Below is an article I wrote for the Association of Wisconsin School Administrators (AWSA). Click here to view the original source. If you have additional suggestions for first year principals, please post them in the comments.
I didn’t think I would write something like this, a list of strategies for new building administrators. Who am I to make suggestions?
Yet here they are. So what changed? First, I have been a school principal, either as an assistant principal at the secondary level or as the head principal at an elementary school, longer than I was a teacher. Second, I was the on-site supervisor for two building staff members pursuing their own administrative license. Third, I was asked. In this article, I’ll do my best to come across as experienced instead of an expert.
Get to know your staff
You only get your first year to make a positive impression with faculty. Don’t waste it. When I was hired for my current position as principal at Howe Elementary School in Wisconsin Rapids, I invited everyone to a building listening session. This took place in the late summer in our LMC. I asked thought-provoking questions such as “What do you most enjoy about teaching at Howe?”. The staff provided their honest responses. I wrote down what they had to share on a whiteboard to show that I was listening and would take their input seriously.
Once the school year started, I hired a floating substitute teacher for two days so I could meet with each faculty member individually. No strings attached – we just had a conversation about their personal and professional goals. You glean a lot from these conversations if you listen with intention.
Revisit and review your school crisis plan
As a principal, your number one job is not to ensure students achieve at high levels. That is your teachers’ and students’ jobs. Your number one job is to ensure a safe learning environment that will allow for this learning to occur. Before the school year starts, go over your school’s crisis plan. Check to make sure it is aligned with district expectations. Share your revised plan with administrative colleagues for feedback.
Once ready, present it at a staff meeting, going over it line by line. We try to keep our plan no longer than two pages, including graphics. This plan should be revisited throughout the school year with inclement weather and school safety drills. There are lots of areas where the school leader can acquiesce responsibilities. The crisis plan is not one of them.
Examine your beliefs about instruction
Your school probably has a mission, a vision, or both. That’s fine. They are also not worth the paper they are printed on if they are not realized in the daily instruction that occurs in your classrooms. Examining your beliefs about instruction is a collaborative process of determining what you value as a professional educator and how they align with everyone else’s beliefs.
Our school has used resources such as Regie Routman’s book Read, Write, Lead: Breakthrough Strategies for Schoolwide Success (ASCD, 2014) for this annual activity. Faculty read twenty statements about reading and writing that are either aligned with best practice, or contrary to them. An example would be “Grammar should not be taught in isolation.” We selected “agree” or “disagree” for each statement in a Google Form, and then analyzed the results. After discussion and debriefing, we own those beliefs that we unanimously found common ground on, which are then visibly posted in school.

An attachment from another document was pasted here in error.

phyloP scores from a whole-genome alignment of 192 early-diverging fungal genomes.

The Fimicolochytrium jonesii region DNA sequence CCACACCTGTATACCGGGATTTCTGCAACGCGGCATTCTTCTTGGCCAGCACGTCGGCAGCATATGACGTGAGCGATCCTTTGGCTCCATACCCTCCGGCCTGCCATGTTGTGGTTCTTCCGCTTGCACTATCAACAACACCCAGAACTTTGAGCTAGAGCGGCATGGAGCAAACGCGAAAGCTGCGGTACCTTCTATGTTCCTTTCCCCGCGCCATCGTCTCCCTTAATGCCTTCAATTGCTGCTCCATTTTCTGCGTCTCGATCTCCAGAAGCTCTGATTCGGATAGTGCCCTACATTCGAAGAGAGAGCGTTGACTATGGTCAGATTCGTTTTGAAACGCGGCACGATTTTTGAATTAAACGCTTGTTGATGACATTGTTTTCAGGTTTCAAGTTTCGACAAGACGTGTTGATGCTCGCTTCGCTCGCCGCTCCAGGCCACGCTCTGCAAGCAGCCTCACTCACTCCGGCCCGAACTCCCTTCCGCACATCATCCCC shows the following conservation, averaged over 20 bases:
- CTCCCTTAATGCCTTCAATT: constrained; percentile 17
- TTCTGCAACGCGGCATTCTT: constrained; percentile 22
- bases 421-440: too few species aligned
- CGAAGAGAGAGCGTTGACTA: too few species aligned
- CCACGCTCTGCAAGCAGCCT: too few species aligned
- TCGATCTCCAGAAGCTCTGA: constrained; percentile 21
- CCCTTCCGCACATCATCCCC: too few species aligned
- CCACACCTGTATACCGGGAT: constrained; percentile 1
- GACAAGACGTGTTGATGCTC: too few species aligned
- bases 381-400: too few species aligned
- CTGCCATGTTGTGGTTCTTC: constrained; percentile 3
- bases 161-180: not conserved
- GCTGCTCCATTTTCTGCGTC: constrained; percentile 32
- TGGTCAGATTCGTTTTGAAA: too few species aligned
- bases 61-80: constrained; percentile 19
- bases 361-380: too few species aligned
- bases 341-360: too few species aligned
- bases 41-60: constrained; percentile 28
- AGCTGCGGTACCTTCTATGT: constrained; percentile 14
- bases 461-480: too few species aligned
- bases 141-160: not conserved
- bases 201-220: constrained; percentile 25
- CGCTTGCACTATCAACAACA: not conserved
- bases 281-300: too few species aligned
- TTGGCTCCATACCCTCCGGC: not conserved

Visit classrooms daily
It has been said that what gets measured, gets done. I would expand on that statement with, “What gets recognized, gets done well.” This acknowledgment can only happen when we witness quality instruction in person. We can have all of the data walls and progress monitoring we want, but if we are not seeing the learning with our own eyes, we may be focused only on the outcomes, instead of the context and process where learning takes place.
Visiting classrooms shouldn’t be an event. In the beginning of the year, I let all staff know that I will be in their classrooms on a regular basis and without invitation. If someone shares concerns, I’ll reinforce that I am looking to document positive actions in their classrooms based on our shared beliefs. Often I will write a simple narrative of what I observed along with thoughtful questions. Sometimes I’ll take a picture of powerful practice in action with my smart phone, annotate it with feedback using the app Skitch, and then email it to the teacher while I am still in the classroom. I’ll also save this information as artifacts within Evernote, a productivity app.
Anytime I hear an administrator say, “I just don’t have time to read”, I think about how their students or staff might react if they heard him or her say that in their presence. Reading widely means going beyond the educational resources and board minutes you might receive in your mailbox at school. While those are important, principals should also be reading books students are reading, leadership journals, local and national newspapers, excellent blogs and websites, current research on education, and of course fiction. We are smarter people when we draw upon a more diverse set of ideas and opinions.
What about when? Here are just a few of the places where I have been “caught” reading:
- On the way to and leaving school, via audiobooks on CD or my smartphone
- In the cafeteria while kids are eating breakfast or lunch
- During your own lunch
- With a group of colleagues in an online or in-person book club
- On special days, such as the Scholastic Principal Challenge
- In classrooms, reading aloud a favorite story from your own days of teaching
Not only do we become more knowledgeable leaders, we also model the most foundational skill that we promote in our schools.
This list is not exhaustive. Connect with your new colleagues in your district and online to make your first year an excellent one for you and your school.